As families look for easy-to-prepare and affordable sources of protein, soyfoods are increasingly in the spotlight. The nutrition profile and versatility of this plant-based protein makes it an attractive mealtime solution, but how to cook and prepare soyfoods may have the average home cook stumped.
These days, soyfoods can be found throughout the supermarket, with protein-enriched bars, cereals and snacks becoming top sellers, followed closely by traditional soyfoods such as tofu and soymilk. But a 2013 study by Edelman Berland shows that when it comes to cooking with soyfoods, people are hesitant about the unknown.
“There’s plenty of ongoing research that illustrates the wide variety of nutrition benefits of eating more soy, but many people are intimidated by not knowing how to prepare soyfoods,” said registered dietitian and retail expert Barbara Ruhs, owner of Neighborhood Nutrition in Phoenix. “Most soyfoods don’t have very strong flavors, which is why they’re the perfect addition to most recipes and meals. My best advice is to just experiment and enjoy.”
It’s actually quite easy to incorporate tasty soy-based foods and beverages into your family’s meals and snacks. Soyfoods can be incorporated into everything from on-the-go snacks to comfort food, adding protein and cutting cholesterol for heart-health benefits in your favorite foods.
For example, tofu is so versatile you can use it instead of ricotta in lasagna or the cream in your pumpkin soup. These tips for cooking with soyfoods will help get you started:
* Use firm or extra-firm tofu for baking, grilling, sauteing and frying. For an even firmer, more meat-like texture, use a tofu press to squeeze out the moisture and allow the tofu to absorb marinade.
* When re-hydrated, textured vegetable protein (TVP), also known as textured soy protein, resembles cooked ground meat. Similarly, pre-cooked soy crumbles are perfect for chili, spaghetti sauce and tacos, and contain no saturated fat or cholesterol.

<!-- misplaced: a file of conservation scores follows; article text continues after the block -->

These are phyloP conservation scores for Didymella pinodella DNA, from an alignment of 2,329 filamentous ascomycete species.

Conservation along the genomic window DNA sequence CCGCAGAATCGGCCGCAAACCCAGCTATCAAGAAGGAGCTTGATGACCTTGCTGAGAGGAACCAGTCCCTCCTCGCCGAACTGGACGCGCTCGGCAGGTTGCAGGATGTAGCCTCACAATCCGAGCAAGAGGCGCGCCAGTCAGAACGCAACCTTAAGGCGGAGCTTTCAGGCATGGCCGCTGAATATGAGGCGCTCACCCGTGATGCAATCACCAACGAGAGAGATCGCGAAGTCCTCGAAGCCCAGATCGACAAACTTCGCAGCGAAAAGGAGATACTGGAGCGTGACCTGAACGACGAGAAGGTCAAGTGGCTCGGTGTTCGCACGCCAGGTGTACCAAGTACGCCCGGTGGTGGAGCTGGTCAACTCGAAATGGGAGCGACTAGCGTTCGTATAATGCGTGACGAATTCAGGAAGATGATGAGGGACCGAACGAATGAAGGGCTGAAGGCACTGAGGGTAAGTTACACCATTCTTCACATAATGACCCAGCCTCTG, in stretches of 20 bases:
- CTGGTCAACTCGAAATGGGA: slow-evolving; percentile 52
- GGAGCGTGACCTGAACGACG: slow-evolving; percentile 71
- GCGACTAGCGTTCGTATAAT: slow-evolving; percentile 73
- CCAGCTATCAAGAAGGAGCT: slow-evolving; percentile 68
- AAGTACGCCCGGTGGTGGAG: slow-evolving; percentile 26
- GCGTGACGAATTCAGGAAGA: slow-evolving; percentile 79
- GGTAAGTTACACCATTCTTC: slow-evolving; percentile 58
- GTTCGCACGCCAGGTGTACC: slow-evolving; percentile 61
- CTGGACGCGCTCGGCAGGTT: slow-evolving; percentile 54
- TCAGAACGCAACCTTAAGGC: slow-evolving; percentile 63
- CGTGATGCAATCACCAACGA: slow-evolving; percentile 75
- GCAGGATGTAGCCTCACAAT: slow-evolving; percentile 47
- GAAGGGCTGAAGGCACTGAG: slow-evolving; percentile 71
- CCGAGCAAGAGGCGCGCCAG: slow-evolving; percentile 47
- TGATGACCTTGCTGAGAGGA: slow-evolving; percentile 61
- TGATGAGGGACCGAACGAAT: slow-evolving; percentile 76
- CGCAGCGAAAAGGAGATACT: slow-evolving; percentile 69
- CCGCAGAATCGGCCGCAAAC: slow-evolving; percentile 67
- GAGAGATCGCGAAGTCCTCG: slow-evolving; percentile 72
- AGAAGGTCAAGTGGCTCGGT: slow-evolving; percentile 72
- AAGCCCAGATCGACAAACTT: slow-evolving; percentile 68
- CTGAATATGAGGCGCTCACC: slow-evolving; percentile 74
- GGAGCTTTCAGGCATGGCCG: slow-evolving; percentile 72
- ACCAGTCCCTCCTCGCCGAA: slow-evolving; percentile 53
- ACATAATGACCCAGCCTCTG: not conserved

* Edamame, or young soybeans, are a fun, protein-rich snack to eat out of the shell when steamed, and can also be used instead of other beans in your favorite recipes.
* For sustained energy on-the-go, foods with soy protein such as protein bars, cereal, and shakes keep you feeling full longer.
Find more tips at www.soyfoods.org and facebook.com/SoyfoodsAssociation, and visit pinterest.com/soyfoods and www.soyconnection.com for hundreds of recipe ideas like this Mexican-inspired one-dish dinner.
2 medium onions, chopped
1 green bell pepper, chopped
1/2 cup mild salsa
2 cans (15.5 ounces each) chili beans (do not drain)
1 can (8 ounces) tomato sauce
1 cup textured vegetable protein (TVP), dry (or soy-based “crumbles”)
1 cup corn kernels
3/4 cup water
1 can (2.25 ounces) sliced black olives, drained
1 tablespoon chili powder
18 (6-inch) corn tortillas
1 cup shredded Mexican-style or cheddar cheese
Optional garnishes: sliced tomatoes, olives and avocado
Preheat oven to 350∞F. Coat 9-by-13-inch baking dish with cooking spray.
Combine onions, pepper, salsa, chili beans, tomato sauce, TVP, corn, water, olives and chili powder in large saucepan and bring to boil. Reduce heat and simmer 10 minutes, stirring occasionally.
Spread about one quarter of chili mixture on bottom of prepared baking dish. Top with six tortillas, overlapping or cutting to fit as necessary. Top with another quarter of chili mixture and a third of cheese. Repeat for two more layers each of tortillas, chili mixture and cheese.
Cover with aluminum foil and bake for 30 minutes. Garnish with tomatoes, olives and avocado, if desired.
Nutrition information per serving: 240 calories; 12 g protein; 36 g carbohydrate; 8 g dietary fiber; 6 g fat; 494 mg sodium.
(Family Features) Easy Ideas for Cooking with Soy